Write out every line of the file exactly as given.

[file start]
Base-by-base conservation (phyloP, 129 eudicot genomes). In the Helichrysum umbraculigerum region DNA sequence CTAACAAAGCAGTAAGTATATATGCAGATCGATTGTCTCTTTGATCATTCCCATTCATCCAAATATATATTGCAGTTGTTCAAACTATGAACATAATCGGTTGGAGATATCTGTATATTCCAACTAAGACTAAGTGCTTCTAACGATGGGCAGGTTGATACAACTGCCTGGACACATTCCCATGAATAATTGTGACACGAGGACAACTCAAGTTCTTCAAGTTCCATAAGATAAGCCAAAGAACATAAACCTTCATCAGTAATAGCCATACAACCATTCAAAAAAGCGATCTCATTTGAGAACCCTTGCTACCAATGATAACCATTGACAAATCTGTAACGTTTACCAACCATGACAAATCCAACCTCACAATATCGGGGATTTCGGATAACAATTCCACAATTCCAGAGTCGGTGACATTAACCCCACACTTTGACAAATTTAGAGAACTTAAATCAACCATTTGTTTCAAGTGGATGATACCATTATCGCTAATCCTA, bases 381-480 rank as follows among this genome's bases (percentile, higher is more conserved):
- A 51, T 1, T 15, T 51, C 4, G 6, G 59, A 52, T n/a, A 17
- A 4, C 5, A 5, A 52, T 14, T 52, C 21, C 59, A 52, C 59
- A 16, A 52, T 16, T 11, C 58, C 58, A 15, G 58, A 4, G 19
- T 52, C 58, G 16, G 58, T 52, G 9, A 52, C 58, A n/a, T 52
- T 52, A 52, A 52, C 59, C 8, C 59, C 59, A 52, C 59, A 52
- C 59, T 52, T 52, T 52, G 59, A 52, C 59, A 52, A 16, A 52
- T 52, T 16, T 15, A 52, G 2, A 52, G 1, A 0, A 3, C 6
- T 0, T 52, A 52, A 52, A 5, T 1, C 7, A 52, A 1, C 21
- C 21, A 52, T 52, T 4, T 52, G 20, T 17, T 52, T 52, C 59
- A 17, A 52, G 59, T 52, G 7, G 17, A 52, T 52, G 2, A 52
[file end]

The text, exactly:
Base-by-base conservation (phyloP, 129 eudicot genomes). In the Helichrysum umbraculigerum region DNA sequence CTAACAAAGCAGTAAGTATATATGCAGATCGATTGTCTCTTTGATCATTCCCATTCATCCAAATATATATTGCAGTTGTTCAAACTATGAACATAATCGGTTGGAGATATCTGTATATTCCAACTAAGACTAAGTGCTTCTAACGATGGGCAGGTTGATACAACTGCCTGGACACATTCCCATGAATAATTGTGACACGAGGACAACTCAAGTTCTTCAAGTTCCATAAGATAAGCCAAAGAACATAAACCTTCATCAGTAATAGCCATACAACCATTCAAAAAAGCGATCTCATTTGAGAACCCTTGCTACCAATGATAACCATTGACAAATCTGTAACGTTTACCAACCATGACAAATCCAACCTCACAATATCGGGGATTTCGGATAACAATTCCACAATTCCAGAGTCGGTGACATTAACCCCACACTTTGACAAATTTAGAGAACTTAAATCAACCATTTGTTTCAAGTGGATGATACCATTATCGCTAATCCTA, bases 381-480 rank as follows among this genome's bases (percentile, higher is more conserved):
- A 51, T 1, T 15, T 51, C 4, G 6, G 59, A 52, T n/a, A 17
- A 4, C 5, A 5, A 52, T 14, T 52, C 21, C 59, A 52, C 59
- A 16, A 52, T 16, T 11, C 58, C 58, A 15, G 58, A 4, G 19
- T 52, C 58, G 16, G 58, T 52, G 9, A 52, C 58, A n/a, T 52
- T 52, A 52, A 52, C 59, C 8, C 59, C 59, A 52, C 59, A 52
- C 59, T 52, T 52, T 52, G 59, A 52, C 59, A 52, A 16, A 52
- T 52, T 16, T 15, A 52, G 2, A 52, G 1, A 0, A 3, C 6
- T 0, T 52, A 52, A 52, A 5, T 1, C 7, A 52, A 1, C 21
- C 21, A 52, T 52, T 4, T 52, G 20, T 17, T 52, T 52, C 59
- A 17, A 52, G 59, T 52, G 7, G 17, A 52, T 52, G 2, A 52